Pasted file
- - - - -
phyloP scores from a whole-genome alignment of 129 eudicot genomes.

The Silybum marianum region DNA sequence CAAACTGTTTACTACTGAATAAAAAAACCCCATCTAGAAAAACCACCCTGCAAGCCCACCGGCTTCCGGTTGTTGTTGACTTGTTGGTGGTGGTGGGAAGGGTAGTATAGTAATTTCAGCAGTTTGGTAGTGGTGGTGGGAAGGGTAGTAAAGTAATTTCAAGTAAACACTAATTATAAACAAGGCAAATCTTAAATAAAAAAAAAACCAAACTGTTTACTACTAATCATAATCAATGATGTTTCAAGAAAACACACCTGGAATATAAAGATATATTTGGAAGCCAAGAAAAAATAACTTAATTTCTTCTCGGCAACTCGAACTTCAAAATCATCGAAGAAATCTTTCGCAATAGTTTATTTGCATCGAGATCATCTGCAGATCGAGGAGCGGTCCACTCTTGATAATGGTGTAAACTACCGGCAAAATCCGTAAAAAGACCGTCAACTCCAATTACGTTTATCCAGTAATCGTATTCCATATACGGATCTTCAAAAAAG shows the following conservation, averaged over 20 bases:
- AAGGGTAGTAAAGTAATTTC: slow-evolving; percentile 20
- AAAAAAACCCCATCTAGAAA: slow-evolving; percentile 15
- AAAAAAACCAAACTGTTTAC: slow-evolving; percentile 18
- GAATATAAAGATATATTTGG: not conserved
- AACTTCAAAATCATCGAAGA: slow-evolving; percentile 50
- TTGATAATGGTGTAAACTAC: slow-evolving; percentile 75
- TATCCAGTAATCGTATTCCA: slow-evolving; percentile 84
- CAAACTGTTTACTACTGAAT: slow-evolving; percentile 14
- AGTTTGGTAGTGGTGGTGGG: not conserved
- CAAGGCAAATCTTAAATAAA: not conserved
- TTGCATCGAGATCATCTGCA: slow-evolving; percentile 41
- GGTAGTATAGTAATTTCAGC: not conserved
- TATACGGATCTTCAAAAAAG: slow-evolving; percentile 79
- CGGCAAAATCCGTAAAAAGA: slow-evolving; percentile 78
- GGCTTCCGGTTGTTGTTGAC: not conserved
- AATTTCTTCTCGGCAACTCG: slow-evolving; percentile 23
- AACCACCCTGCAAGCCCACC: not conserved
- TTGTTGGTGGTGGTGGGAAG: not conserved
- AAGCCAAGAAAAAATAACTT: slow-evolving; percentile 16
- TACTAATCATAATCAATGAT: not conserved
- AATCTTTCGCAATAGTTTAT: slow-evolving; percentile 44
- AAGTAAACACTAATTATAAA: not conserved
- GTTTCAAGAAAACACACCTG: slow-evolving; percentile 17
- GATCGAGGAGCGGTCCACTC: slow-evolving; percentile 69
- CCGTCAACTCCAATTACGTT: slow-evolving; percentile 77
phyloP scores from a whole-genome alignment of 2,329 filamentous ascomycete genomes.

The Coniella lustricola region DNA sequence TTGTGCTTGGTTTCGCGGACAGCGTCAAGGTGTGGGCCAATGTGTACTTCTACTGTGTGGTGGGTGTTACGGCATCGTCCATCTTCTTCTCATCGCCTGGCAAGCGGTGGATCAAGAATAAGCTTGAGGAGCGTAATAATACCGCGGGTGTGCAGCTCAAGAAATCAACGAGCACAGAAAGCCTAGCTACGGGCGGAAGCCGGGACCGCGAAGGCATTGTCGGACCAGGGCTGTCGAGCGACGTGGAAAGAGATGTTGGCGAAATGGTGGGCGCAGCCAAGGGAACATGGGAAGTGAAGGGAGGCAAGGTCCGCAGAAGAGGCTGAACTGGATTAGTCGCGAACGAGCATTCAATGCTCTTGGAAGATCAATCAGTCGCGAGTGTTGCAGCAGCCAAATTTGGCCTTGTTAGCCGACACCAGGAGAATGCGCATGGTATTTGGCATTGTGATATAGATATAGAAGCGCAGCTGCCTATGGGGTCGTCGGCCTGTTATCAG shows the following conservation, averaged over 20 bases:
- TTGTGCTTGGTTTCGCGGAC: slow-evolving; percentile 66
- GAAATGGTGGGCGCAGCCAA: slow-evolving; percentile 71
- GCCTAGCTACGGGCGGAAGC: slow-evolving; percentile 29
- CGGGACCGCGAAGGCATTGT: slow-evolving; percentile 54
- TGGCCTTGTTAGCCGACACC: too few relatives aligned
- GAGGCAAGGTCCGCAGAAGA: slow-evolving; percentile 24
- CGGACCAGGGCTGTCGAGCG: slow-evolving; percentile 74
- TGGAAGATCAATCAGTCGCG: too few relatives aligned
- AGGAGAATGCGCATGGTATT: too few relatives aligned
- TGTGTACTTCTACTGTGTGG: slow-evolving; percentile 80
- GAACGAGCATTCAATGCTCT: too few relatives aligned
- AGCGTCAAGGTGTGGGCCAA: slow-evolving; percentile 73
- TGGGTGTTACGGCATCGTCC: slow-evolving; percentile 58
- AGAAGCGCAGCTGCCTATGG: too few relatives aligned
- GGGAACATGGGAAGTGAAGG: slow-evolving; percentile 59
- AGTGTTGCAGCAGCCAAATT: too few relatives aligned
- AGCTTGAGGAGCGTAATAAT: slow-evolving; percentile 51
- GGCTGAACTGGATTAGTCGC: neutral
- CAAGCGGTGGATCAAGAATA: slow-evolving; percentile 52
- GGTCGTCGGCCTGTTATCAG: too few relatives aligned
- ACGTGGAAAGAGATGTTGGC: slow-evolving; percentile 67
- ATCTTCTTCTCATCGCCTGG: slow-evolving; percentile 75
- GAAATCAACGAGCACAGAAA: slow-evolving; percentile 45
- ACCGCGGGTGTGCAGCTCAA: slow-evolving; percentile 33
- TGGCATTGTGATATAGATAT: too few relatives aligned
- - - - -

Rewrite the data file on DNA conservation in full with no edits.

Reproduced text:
phyloP scores from a whole-genome alignment of 129 eudicot genomes.

The Silybum marianum region DNA sequence CAAACTGTTTACTACTGAATAAAAAAACCCCATCTAGAAAAACCACCCTGCAAGCCCACCGGCTTCCGGTTGTTGTTGACTTGTTGGTGGTGGTGGGAAGGGTAGTATAGTAATTTCAGCAGTTTGGTAGTGGTGGTGGGAAGGGTAGTAAAGTAATTTCAAGTAAACACTAATTATAAACAAGGCAAATCTTAAATAAAAAAAAAACCAAACTGTTTACTACTAATCATAATCAATGATGTTTCAAGAAAACACACCTGGAATATAAAGATATATTTGGAAGCCAAGAAAAAATAACTTAATTTCTTCTCGGCAACTCGAACTTCAAAATCATCGAAGAAATCTTTCGCAATAGTTTATTTGCATCGAGATCATCTGCAGATCGAGGAGCGGTCCACTCTTGATAATGGTGTAAACTACCGGCAAAATCCGTAAAAAGACCGTCAACTCCAATTACGTTTATCCAGTAATCGTATTCCATATACGGATCTTCAAAAAAG shows the following conservation, averaged over 20 bases:
- AAGGGTAGTAAAGTAATTTC: slow-evolving; percentile 20
- AAAAAAACCCCATCTAGAAA: slow-evolving; percentile 15
- AAAAAAACCAAACTGTTTAC: slow-evolving; percentile 18
- GAATATAAAGATATATTTGG: not conserved
- AACTTCAAAATCATCGAAGA: slow-evolving; percentile 50
- TTGATAATGGTGTAAACTAC: slow-evolving; percentile 75
- TATCCAGTAATCGTATTCCA: slow-evolving; percentile 84
- CAAACTGTTTACTACTGAAT: slow-evolving; percentile 14
- AGTTTGGTAGTGGTGGTGGG: not conserved
- CAAGGCAAATCTTAAATAAA: not conserved
- TTGCATCGAGATCATCTGCA: slow-evolving; percentile 41
- GGTAGTATAGTAATTTCAGC: not conserved
- TATACGGATCTTCAAAAAAG: slow-evolving; percentile 79
- CGGCAAAATCCGTAAAAAGA: slow-evolving; percentile 78
- GGCTTCCGGTTGTTGTTGAC: not conserved
- AATTTCTTCTCGGCAACTCG: slow-evolving; percentile 23
- AACCACCCTGCAAGCCCACC: not conserved
- TTGTTGGTGGTGGTGGGAAG: not conserved
- AAGCCAAGAAAAAATAACTT: slow-evolving; percentile 16
- TACTAATCATAATCAATGAT: not conserved
- AATCTTTCGCAATAGTTTAT: slow-evolving; percentile 44
- AAGTAAACACTAATTATAAA: not conserved
- GTTTCAAGAAAACACACCTG: slow-evolving; percentile 17
- GATCGAGGAGCGGTCCACTC: slow-evolving; percentile 69
- CCGTCAACTCCAATTACGTT: slow-evolving; percentile 77
phyloP scores from a whole-genome alignment of 2,329 filamentous ascomycete genomes.

The Coniella lustricola region DNA sequence TTGTGCTTGGTTTCGCGGACAGCGTCAAGGTGTGGGCCAATGTGTACTTCTACTGTGTGGTGGGTGTTACGGCATCGTCCATCTTCTTCTCATCGCCTGGCAAGCGGTGGATCAAGAATAAGCTTGAGGAGCGTAATAATACCGCGGGTGTGCAGCTCAAGAAATCAACGAGCACAGAAAGCCTAGCTACGGGCGGAAGCCGGGACCGCGAAGGCATTGTCGGACCAGGGCTGTCGAGCGACGTGGAAAGAGATGTTGGCGAAATGGTGGGCGCAGCCAAGGGAACATGGGAAGTGAAGGGAGGCAAGGTCCGCAGAAGAGGCTGAACTGGATTAGTCGCGAACGAGCATTCAATGCTCTTGGAAGATCAATCAGTCGCGAGTGTTGCAGCAGCCAAATTTGGCCTTGTTAGCCGACACCAGGAGAATGCGCATGGTATTTGGCATTGTGATATAGATATAGAAGCGCAGCTGCCTATGGGGTCGTCGGCCTGTTATCAG shows the following conservation, averaged over 20 bases:
- TTGTGCTTGGTTTCGCGGAC: slow-evolving; percentile 66
- GAAATGGTGGGCGCAGCCAA: slow-evolving; percentile 71
- GCCTAGCTACGGGCGGAAGC: slow-evolving; percentile 29
- CGGGACCGCGAAGGCATTGT: slow-evolving; percentile 54
- TGGCCTTGTTAGCCGACACC: too few relatives aligned
- GAGGCAAGGTCCGCAGAAGA: slow-evolving; percentile 24
- CGGACCAGGGCTGTCGAGCG: slow-evolving; percentile 74
- TGGAAGATCAATCAGTCGCG: too few relatives aligned
- AGGAGAATGCGCATGGTATT: too few relatives aligned
- TGTGTACTTCTACTGTGTGG: slow-evolving; percentile 80
- GAACGAGCATTCAATGCTCT: too few relatives aligned
- AGCGTCAAGGTGTGGGCCAA: slow-evolving; percentile 73
- TGGGTGTTACGGCATCGTCC: slow-evolving; percentile 58
- AGAAGCGCAGCTGCCTATGG: too few relatives aligned
- GGGAACATGGGAAGTGAAGG: slow-evolving; percentile 59
- AGTGTTGCAGCAGCCAAATT: too few relatives aligned
- AGCTTGAGGAGCGTAATAAT: slow-evolving; percentile 51
- GGCTGAACTGGATTAGTCGC: neutral
- CAAGCGGTGGATCAAGAATA: slow-evolving; percentile 52
- GGTCGTCGGCCTGTTATCAG: too few relatives aligned
- ACGTGGAAAGAGATGTTGGC: slow-evolving; percentile 67
- ATCTTCTTCTCATCGCCTGG: slow-evolving; percentile 75
- GAAATCAACGAGCACAGAAA: slow-evolving; percentile 45
- ACCGCGGGTGTGCAGCTCAA: slow-evolving; percentile 33
- TGGCATTGTGATATAGATAT: too few relatives aligned